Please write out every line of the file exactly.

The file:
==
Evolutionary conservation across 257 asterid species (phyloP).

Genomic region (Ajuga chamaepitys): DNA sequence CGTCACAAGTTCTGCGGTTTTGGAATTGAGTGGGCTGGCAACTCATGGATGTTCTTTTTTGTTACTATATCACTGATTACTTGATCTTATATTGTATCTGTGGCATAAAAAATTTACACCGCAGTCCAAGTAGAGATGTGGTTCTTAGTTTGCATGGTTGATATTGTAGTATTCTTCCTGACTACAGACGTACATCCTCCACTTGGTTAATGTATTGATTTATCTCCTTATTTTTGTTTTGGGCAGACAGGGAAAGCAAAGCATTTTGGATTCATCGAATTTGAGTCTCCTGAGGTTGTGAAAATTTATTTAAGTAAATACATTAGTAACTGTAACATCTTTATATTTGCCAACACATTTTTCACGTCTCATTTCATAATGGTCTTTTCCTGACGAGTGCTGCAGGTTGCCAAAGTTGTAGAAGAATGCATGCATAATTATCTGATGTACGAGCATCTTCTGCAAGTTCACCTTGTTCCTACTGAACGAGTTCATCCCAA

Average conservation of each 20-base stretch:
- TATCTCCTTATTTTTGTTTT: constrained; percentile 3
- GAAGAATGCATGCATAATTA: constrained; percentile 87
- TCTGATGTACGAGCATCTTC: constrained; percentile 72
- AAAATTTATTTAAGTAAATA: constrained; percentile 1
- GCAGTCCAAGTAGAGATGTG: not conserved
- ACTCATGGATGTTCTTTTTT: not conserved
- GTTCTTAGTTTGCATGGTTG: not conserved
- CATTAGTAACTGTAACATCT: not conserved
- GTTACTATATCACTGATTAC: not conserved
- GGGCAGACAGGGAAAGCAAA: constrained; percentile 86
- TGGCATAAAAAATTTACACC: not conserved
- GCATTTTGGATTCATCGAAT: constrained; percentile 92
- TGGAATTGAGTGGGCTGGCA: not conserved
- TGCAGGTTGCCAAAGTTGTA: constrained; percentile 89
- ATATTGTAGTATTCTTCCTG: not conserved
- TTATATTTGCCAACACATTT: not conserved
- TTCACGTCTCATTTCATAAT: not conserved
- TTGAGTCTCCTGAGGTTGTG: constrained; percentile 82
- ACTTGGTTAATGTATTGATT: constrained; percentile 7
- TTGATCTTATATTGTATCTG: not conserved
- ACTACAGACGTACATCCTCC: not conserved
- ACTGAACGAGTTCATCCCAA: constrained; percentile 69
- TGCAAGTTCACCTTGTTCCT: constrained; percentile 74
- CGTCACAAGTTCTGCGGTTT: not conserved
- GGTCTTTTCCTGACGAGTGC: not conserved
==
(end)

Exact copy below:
Evolutionary conservation across 257 asterid species (phyloP).

Genomic region (Ajuga chamaepitys): DNA sequence CGTCACAAGTTCTGCGGTTTTGGAATTGAGTGGGCTGGCAACTCATGGATGTTCTTTTTTGTTACTATATCACTGATTACTTGATCTTATATTGTATCTGTGGCATAAAAAATTTACACCGCAGTCCAAGTAGAGATGTGGTTCTTAGTTTGCATGGTTGATATTGTAGTATTCTTCCTGACTACAGACGTACATCCTCCACTTGGTTAATGTATTGATTTATCTCCTTATTTTTGTTTTGGGCAGACAGGGAAAGCAAAGCATTTTGGATTCATCGAATTTGAGTCTCCTGAGGTTGTGAAAATTTATTTAAGTAAATACATTAGTAACTGTAACATCTTTATATTTGCCAACACATTTTTCACGTCTCATTTCATAATGGTCTTTTCCTGACGAGTGCTGCAGGTTGCCAAAGTTGTAGAAGAATGCATGCATAATTATCTGATGTACGAGCATCTTCTGCAAGTTCACCTTGTTCCTACTGAACGAGTTCATCCCAA

Average conservation of each 20-base stretch:
- TATCTCCTTATTTTTGTTTT: constrained; percentile 3
- GAAGAATGCATGCATAATTA: constrained; percentile 87
- TCTGATGTACGAGCATCTTC: constrained; percentile 72
- AAAATTTATTTAAGTAAATA: constrained; percentile 1
- GCAGTCCAAGTAGAGATGTG: not conserved
- ACTCATGGATGTTCTTTTTT: not conserved
- GTTCTTAGTTTGCATGGTTG: not conserved
- CATTAGTAACTGTAACATCT: not conserved
- GTTACTATATCACTGATTAC: not conserved
- GGGCAGACAGGGAAAGCAAA: constrained; percentile 86
- TGGCATAAAAAATTTACACC: not conserved
- GCATTTTGGATTCATCGAAT: constrained; percentile 92
- TGGAATTGAGTGGGCTGGCA: not conserved
- TGCAGGTTGCCAAAGTTGTA: constrained; percentile 89
- ATATTGTAGTATTCTTCCTG: not conserved
- TTATATTTGCCAACACATTT: not conserved
- TTCACGTCTCATTTCATAAT: not conserved
- TTGAGTCTCCTGAGGTTGTG: constrained; percentile 82
- ACTTGGTTAATGTATTGATT: constrained; percentile 7
- TTGATCTTATATTGTATCTG: not conserved
- ACTACAGACGTACATCCTCC: not conserved
- ACTGAACGAGTTCATCCCAA: constrained; percentile 69
- TGCAAGTTCACCTTGTTCCT: constrained; percentile 74
- CGTCACAAGTTCTGCGGTTT: not conserved
- GGTCTTTTCCTGACGAGTGC: not conserved